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The Windows utility that lets you run scripts from the command line is called cscript. It assumes that a script file with an extension of "js" is a JScript program, although it can run VBScript programs as well.
The following script performs a global replacement using the target and replacement strings passed as command line parameters. It demonstrates a few nice things:. Echo writes to standard output. CScript is essentially a less-GUI oriented version of the wscript.
The WScript object has a StdIn method to read from standard input. Arguments stores the command line parameters used when invoking the script. You can use regular expressions with UNIXy syntax. To use a variable such as target in a regular expression, you need the RegExp object, as the sample script demonstrates, but the comment preceding that line shows how a hardcoded regular expression would not need this object.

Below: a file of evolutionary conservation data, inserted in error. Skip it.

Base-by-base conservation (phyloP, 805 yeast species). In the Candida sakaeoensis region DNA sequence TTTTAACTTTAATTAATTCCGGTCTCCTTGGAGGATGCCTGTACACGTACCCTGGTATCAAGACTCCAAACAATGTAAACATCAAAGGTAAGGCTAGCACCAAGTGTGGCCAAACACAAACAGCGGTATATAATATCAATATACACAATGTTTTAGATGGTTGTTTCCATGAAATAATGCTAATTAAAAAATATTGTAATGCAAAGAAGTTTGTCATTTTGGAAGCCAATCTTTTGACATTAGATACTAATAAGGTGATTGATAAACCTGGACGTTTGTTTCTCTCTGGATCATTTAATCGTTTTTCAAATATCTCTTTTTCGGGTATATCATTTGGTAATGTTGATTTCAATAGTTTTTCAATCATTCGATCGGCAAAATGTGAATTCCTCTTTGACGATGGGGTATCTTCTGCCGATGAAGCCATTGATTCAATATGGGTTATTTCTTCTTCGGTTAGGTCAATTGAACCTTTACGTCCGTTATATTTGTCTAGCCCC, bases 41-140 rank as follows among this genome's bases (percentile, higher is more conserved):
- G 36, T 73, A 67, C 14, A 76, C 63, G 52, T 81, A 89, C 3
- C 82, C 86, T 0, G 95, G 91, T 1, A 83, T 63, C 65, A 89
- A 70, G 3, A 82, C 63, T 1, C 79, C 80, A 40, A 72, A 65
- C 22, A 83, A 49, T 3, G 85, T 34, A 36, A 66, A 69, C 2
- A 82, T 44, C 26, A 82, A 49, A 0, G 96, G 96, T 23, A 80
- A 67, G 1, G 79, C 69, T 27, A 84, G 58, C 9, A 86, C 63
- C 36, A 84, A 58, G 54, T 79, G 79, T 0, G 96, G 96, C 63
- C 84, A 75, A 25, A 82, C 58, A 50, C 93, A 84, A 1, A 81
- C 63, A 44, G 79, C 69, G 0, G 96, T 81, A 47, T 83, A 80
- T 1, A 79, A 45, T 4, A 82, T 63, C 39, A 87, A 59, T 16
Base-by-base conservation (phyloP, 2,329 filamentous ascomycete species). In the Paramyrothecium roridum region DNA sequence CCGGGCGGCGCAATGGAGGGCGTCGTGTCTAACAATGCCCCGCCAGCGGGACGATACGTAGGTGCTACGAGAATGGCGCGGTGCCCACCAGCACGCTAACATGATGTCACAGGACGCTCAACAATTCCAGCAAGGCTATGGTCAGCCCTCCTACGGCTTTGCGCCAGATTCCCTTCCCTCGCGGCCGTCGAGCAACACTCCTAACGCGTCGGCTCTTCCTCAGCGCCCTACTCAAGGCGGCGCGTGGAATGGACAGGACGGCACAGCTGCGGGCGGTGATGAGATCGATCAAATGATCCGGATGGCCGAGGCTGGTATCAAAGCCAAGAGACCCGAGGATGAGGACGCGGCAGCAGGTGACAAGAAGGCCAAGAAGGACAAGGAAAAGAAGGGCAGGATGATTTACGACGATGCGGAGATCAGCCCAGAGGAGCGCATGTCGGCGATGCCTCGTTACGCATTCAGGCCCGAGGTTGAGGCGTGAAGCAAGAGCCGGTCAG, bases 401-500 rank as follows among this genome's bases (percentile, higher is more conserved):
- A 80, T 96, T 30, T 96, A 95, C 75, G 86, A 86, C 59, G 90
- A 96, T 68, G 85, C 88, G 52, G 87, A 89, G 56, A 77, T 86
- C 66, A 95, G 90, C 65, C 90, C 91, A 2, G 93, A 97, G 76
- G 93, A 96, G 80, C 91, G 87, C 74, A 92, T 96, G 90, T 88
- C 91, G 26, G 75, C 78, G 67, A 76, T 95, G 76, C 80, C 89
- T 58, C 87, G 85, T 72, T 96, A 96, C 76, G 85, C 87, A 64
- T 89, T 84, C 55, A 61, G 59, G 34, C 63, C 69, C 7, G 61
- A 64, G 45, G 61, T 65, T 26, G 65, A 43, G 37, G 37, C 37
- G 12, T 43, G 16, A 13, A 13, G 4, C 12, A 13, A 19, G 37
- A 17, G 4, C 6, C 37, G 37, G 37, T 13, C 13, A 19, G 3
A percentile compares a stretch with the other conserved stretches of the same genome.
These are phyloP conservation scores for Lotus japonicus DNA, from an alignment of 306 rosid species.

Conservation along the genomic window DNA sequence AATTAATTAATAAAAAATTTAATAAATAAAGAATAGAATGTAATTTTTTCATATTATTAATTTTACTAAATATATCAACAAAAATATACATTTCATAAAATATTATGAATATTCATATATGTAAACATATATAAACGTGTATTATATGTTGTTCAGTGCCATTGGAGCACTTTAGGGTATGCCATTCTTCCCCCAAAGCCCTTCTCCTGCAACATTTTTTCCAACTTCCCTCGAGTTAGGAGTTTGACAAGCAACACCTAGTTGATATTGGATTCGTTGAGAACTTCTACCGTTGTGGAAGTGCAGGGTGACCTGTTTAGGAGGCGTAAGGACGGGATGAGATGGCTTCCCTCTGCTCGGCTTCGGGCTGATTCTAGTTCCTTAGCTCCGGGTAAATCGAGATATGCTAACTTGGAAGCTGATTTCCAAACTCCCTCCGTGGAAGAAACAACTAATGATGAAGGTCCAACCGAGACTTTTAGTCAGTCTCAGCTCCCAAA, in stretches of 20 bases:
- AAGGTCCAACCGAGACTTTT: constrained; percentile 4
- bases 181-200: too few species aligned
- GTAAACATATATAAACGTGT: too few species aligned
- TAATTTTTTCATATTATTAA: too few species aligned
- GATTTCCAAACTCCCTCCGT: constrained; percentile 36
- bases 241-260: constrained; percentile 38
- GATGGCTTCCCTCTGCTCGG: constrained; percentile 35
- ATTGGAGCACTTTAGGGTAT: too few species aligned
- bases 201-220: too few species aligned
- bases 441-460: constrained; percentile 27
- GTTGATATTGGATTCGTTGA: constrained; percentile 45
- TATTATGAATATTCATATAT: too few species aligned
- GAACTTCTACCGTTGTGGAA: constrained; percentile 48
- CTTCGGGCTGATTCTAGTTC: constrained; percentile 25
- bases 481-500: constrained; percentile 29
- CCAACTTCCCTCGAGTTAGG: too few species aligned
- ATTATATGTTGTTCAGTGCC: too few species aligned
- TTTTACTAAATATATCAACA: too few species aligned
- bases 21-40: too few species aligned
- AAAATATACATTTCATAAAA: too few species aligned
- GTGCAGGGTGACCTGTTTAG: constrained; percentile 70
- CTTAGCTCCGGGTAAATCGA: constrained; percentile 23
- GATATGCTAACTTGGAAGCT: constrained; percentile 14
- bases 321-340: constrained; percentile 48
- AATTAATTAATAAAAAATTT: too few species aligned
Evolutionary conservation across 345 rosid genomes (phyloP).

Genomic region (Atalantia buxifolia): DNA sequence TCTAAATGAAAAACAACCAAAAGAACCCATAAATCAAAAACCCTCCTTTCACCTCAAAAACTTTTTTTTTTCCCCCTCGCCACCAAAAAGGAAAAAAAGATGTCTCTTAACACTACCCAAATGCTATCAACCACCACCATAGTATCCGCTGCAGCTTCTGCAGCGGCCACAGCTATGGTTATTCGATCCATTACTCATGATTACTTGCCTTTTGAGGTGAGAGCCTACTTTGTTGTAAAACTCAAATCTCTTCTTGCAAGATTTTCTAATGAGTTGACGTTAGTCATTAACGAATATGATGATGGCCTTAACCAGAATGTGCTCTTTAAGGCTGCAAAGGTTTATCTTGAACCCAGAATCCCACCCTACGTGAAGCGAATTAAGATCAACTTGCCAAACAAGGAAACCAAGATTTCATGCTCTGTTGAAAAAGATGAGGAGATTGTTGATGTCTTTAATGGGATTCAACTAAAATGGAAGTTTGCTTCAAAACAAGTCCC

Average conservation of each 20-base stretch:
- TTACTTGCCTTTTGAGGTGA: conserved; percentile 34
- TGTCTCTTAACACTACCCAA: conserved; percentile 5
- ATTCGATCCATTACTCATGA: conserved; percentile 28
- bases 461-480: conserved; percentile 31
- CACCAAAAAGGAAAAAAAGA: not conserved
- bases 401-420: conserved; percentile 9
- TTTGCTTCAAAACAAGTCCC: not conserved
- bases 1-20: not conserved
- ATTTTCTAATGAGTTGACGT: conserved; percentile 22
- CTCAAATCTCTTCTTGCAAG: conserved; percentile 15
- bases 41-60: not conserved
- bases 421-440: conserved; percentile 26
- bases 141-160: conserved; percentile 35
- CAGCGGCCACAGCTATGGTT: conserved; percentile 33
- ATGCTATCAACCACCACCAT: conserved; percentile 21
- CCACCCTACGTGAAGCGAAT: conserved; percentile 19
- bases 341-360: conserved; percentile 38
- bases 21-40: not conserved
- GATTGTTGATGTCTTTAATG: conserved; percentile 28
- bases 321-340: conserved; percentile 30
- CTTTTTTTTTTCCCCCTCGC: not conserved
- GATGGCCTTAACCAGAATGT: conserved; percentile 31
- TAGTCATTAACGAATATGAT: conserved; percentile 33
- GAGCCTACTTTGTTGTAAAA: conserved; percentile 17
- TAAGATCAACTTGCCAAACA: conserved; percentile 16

Several other parameters are available. Between the string manipulation functions and the regular expression, standard input, and standard output support, this combination of the cscript engine and the J ava Script programming language gives all Windows machines a powerful text processing tool right out of the box.
I guess you could run RDF stuff in a single-file too, using http: Haven't played with this at all yet, am mostly MacoSX-based lately, where addressbook and pubsub APIs are getting my attention lately. Is it possible to access the equivalent in Windows from.
I love awk, and actually pulled out my little gray book just recently--it's one of the few books that I ever owned two copies of so that I could keep one at work and one at home. It's certainly easier to install than perl, but for the situation I described above, I was better off not telling this client to download and install anything.
It demonstrates a few nice things: Item 1 ; while! By orlando on April 23, I would suggest you to use awk By Bob DuCharme on April 23,